More than 250 years ago, the decorated planks covered the "shell grotto" at Newhailes House in Musselburgh.
They have now been returned there for the first time in a decade so that conservationists from the National Trust for Scotland can work towards putting them on display. They hope the move will help visitors discover how spectacular the gardens once were.
The planks, decorated with shells and sparkling pieces of industrial waste, were found by archeologists in a burn close to the grotto in 2001. They had originally been mounted on the walls of the grotto some time between 1721 and 1751. After a decade of being kept at the NTS conservation studio at Hopetoun House, they have now been returned to Newhailes, thanks to the creation of a special archeological finds store in the house's stables.
The creation of the store, which will also contain archeological finds from other Trust sites, means that the planks can be kept in temperature and humidity-controlled conditions as conservationists work out how best to preserve them.
Trust archeologist Daniel Rhodes said that the shell grotto, which stands by a pool and waterfall, was originally part of a formal walking route around the gardens.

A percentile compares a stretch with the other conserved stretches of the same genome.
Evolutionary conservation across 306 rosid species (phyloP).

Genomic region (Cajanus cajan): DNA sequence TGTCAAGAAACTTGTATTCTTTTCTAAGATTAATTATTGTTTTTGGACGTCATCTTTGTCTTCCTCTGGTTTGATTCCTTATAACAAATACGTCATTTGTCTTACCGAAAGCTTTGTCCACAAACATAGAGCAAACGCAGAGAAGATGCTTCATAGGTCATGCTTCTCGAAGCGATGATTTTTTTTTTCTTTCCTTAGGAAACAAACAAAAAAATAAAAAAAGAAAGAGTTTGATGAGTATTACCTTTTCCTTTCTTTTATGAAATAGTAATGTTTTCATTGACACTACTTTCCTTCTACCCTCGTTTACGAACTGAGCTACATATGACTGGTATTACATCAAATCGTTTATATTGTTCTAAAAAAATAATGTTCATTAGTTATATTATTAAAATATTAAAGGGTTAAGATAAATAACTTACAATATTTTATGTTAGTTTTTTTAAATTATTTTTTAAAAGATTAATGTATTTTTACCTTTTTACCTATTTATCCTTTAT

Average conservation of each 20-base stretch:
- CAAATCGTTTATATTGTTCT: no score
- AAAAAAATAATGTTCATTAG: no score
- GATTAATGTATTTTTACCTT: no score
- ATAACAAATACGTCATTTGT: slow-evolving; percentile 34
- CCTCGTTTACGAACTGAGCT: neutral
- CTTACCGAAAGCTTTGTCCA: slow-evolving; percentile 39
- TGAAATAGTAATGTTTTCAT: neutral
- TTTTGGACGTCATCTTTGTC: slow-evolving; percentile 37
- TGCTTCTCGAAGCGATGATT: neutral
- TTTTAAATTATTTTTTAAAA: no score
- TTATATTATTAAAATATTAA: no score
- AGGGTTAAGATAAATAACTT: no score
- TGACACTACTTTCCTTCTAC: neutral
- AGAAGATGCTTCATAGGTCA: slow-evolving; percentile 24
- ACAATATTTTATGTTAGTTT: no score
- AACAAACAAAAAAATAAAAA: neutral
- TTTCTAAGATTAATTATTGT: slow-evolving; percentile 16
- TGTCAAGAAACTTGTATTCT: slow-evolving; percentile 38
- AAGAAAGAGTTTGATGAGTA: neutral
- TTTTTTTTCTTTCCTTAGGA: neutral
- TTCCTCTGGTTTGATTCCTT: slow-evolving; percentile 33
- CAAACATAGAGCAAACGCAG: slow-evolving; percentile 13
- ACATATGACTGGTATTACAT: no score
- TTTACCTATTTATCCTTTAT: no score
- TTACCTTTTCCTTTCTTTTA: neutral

"As part of the estate walk you'd stand on the opposite side of the pool. There's a small waterfall and then there's this highly reflective shell grotto. Two torches mounted either side of the doorway would reflect in the pool and the shells. It's part of the entire designed landscape," he said.
Mr Rhodes said it would be some time before the decorated planks could be displayed to the public, but they would help visitors to appreciate the lost garden. "They're very complicated items to conserve because they're made up of four different types of material that all need conserving.
"Being able to show them to the public will allow us to give people a clue as to just how spectacular this estate once was. It's really important to the Trust," he said.
DIGGING INTO THE PAST
NEWHAILES House was built in 1686 and bought by the Dalrymple family in 1707, who owned it for 200 years.
In 1997 it was bought by the National Trust for Scotland with the aim of preserving the building. But when the estate was examined, the remains of a 250-year-old formal landscaped garden were discovered beneath the undergrowth.
As well as the shell grotto, the garden featured a raised causeway with commanding views. It also had the only tea-house in Britain to have been built over a burn.
It was thought that all the shells from the grotto had disappeared until they were uncovered by archeologists in 2001.